First, a primer on radioactive decay for those who are neither science-minded nor paranoid survivalists with their own Spam collection. Radioactivity is the release of particles from the nucleus of an atom as it loses energy. We receive most of our Daily Recommended Value of radiation directly from the sun, or from the Earth, primarily as radon gas. We are constantly bombarded with cosmic radiation. It’s what mutates our genes and moves evolution forward, and also gives you a wicked tan. In fact, it’s all we can do to shield ourselves from normal levels of radiation, so the particles streaming from decaying atoms of a heavy isotope of uranium or plutonium are especially dangerous. Alpha particles — bundles of two protons and two neutrons shooting from the nucleus as the atom decays — are relatively harmless, as they’re too slow to penetrate the skin. Beta particles, which are electrons, are a hundred times faster, but are too small to penetrate skin. But ingest an element that’s shedding these particles, and they will bounce around in your cells like ricocheting bullets, destroying all the DNA in their path. And as far as radiation that can penetrate your skin, like electromagnetic gamma rays, I think we all know what happens when you play with that stuff.

Overly ponderous yet ultimately respectable Ang Lee movies?

If, like me, your first exposure to the concept of radioactivity comes from comic books, let’s set the record straight. While radiation can be used to do things like destroy cancer, rumors of its magical healing properties have been greatly exaggerated. My favorite example is the radium-laced “tonic water” jars that were briefly popular in the beginning of the 20th century, according to the belief that drinking irradiated water gave you vim and vigor. American industrialist tycoon Eben Byers was a promoter of this revivifying elixir, and had a bottle every day. When he died in 1932, the Wall Street Journal headline read, “The Radium Water Worked Fine Until His Jaw Came Off.” Having ingested more than three times the usual lethal dose of radiation over the course of his lifetime, he was buried in a lead-lined coffin.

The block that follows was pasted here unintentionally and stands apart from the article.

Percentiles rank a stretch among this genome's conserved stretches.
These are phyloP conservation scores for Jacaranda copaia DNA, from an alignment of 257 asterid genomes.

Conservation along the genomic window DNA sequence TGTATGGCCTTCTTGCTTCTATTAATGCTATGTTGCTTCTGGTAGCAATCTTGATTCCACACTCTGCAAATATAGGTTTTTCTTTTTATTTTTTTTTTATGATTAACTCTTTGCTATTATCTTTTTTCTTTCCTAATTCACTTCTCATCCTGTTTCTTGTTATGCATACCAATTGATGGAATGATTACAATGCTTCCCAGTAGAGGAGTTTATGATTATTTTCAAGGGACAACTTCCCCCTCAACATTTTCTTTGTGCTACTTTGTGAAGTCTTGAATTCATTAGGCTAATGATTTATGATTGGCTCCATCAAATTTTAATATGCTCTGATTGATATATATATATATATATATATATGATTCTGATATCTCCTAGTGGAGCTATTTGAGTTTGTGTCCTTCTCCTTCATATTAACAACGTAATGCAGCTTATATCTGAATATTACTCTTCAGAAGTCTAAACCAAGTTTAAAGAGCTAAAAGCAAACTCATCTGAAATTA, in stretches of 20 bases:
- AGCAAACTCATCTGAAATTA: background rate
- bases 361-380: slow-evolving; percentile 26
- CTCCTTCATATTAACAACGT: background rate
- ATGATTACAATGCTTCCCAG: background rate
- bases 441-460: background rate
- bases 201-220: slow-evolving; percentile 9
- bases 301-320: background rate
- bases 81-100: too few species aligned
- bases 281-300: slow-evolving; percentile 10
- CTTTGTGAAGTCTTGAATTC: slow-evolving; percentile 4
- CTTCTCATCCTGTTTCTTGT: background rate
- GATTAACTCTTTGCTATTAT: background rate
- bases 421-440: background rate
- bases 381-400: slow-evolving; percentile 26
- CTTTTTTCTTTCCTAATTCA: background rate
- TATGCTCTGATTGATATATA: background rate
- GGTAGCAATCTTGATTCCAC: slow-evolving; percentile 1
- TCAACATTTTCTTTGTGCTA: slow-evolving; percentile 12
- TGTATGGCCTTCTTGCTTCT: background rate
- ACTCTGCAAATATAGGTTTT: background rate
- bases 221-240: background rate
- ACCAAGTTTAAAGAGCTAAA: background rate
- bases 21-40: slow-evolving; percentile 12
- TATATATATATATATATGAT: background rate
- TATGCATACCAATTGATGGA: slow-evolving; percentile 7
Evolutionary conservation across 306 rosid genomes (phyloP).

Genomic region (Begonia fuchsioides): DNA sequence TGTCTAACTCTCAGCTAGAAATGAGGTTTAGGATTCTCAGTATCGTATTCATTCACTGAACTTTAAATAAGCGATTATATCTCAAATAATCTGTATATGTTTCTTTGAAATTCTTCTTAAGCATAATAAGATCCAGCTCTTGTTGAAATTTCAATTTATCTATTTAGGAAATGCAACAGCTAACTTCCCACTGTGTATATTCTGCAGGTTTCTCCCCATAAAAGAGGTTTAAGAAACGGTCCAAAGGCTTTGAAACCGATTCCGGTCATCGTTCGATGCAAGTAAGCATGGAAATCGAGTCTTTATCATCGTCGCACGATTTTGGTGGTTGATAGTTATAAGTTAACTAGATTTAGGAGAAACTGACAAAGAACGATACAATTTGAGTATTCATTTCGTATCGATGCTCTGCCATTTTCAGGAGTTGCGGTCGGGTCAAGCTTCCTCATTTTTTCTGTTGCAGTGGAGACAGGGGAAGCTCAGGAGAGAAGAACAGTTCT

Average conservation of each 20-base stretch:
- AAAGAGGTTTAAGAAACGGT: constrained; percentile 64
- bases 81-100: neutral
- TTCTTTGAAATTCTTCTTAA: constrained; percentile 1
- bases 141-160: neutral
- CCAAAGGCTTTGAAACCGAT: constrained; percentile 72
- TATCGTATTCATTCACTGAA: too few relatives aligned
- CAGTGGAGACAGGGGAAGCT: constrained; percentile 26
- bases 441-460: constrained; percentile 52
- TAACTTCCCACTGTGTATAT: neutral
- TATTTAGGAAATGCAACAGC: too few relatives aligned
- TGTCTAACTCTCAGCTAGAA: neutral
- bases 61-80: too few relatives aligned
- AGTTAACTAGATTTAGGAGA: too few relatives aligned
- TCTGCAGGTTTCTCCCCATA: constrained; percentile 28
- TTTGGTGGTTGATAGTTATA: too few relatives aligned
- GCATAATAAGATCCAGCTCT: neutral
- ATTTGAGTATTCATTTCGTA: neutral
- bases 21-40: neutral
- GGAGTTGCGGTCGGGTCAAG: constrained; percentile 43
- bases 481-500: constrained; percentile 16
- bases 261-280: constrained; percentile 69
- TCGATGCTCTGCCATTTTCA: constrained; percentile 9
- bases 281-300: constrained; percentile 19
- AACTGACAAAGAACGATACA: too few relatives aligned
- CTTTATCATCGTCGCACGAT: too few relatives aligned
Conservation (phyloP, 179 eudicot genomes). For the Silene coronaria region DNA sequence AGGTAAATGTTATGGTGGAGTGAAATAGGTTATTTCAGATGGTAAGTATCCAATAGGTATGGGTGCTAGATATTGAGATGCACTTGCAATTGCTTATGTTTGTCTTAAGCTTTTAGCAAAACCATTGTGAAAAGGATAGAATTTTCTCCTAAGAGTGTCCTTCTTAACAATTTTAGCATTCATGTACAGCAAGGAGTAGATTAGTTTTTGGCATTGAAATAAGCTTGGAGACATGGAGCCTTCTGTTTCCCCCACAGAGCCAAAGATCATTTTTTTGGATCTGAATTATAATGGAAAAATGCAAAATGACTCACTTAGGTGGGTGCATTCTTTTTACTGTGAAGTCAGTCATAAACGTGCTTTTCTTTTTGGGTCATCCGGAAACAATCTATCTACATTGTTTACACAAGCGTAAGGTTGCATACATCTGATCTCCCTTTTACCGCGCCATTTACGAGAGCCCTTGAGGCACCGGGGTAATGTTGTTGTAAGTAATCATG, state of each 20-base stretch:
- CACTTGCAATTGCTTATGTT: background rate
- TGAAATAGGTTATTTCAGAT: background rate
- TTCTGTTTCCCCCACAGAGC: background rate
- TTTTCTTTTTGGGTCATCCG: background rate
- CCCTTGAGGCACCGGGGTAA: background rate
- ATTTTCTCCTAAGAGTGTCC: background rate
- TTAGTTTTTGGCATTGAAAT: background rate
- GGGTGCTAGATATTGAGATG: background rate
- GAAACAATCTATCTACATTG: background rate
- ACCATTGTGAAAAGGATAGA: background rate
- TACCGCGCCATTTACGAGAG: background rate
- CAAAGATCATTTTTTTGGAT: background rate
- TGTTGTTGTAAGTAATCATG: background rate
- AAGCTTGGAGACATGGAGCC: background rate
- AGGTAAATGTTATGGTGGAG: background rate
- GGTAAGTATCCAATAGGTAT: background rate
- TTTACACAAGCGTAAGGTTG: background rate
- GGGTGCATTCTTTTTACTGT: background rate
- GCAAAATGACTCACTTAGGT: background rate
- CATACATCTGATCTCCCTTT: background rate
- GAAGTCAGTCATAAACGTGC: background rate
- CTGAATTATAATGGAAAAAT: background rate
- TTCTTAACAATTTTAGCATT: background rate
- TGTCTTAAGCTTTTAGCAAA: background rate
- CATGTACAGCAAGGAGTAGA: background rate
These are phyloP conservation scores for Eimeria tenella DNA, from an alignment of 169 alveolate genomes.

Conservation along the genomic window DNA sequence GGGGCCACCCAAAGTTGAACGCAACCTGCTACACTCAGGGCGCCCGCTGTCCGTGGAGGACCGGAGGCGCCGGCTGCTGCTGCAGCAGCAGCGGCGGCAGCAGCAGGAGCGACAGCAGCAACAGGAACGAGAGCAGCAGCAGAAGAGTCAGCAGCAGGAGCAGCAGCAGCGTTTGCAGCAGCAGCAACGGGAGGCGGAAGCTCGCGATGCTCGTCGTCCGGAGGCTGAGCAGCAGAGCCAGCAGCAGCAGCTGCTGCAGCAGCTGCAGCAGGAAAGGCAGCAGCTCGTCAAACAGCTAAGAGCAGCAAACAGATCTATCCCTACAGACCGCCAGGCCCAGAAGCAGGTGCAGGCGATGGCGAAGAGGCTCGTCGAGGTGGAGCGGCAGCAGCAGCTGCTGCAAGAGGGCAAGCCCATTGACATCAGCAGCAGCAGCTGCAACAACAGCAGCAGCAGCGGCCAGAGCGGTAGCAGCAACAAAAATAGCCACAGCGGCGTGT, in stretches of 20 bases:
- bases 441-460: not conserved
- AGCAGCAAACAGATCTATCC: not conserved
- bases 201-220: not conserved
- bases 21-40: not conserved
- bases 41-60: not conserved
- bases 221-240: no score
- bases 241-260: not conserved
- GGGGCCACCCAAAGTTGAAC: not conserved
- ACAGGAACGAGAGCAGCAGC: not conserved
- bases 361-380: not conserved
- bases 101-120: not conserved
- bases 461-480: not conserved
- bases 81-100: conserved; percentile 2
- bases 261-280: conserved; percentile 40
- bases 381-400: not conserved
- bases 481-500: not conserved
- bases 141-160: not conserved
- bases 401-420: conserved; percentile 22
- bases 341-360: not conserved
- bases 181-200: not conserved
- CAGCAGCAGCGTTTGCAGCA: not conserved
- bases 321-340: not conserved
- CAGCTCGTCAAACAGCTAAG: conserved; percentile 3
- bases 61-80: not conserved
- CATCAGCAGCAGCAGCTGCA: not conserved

Some preferred to take all their nuclear radiation in one big dose.

And there is the sad truth about radiation. Subject an iguana to radioactivity, and it doesn’t grow into Godzilla; it just pukes and dies. A bite from a radioactive spider is less likely to give you spider-like powers than it is to endow you with a superhuman inability to bear children. Coat turtles in radioactive goo, and they don’t turn into ninjas. They just get cancer.

Godzilla: Not Realistic.

So what might happen to the irradiated animals of Japan? To get a glimpse into the potential danger of radioactive wildlife, we don’t need to consult science fiction stories or comic books. We just need to examine the results of the 1986 Chernobyl disaster and its legacy, including terrifying and true story of the packs of radioactive wild boars causing havoc in Germany today.

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Dog Whistles & Subwoofers

Last Friday’s horrific earthquake and tsunami in Japan got me thinking about the last major tsunami in memory, the cataclysmic Indian Ocean tsunami of 2004. Much was made of the fact that, though entire towns were leveled by the flood, very few wild animals perished. It seems that about eight hours before the tsunami hit the shore, there was a massive migration of animals to higher ground. What tipped them off? The infrasonic sound of the approaching wave rumbling under their feet. And when I think of infrasound, the first animal I think of is the giraffe.

Really? I don't remember saying anything.

Why the giraffe? Why not a well-known basso profundo like the elephant? I have written about giraffes before, mainly in the context of how incredibly gay they are. But I’ve never written about their songs.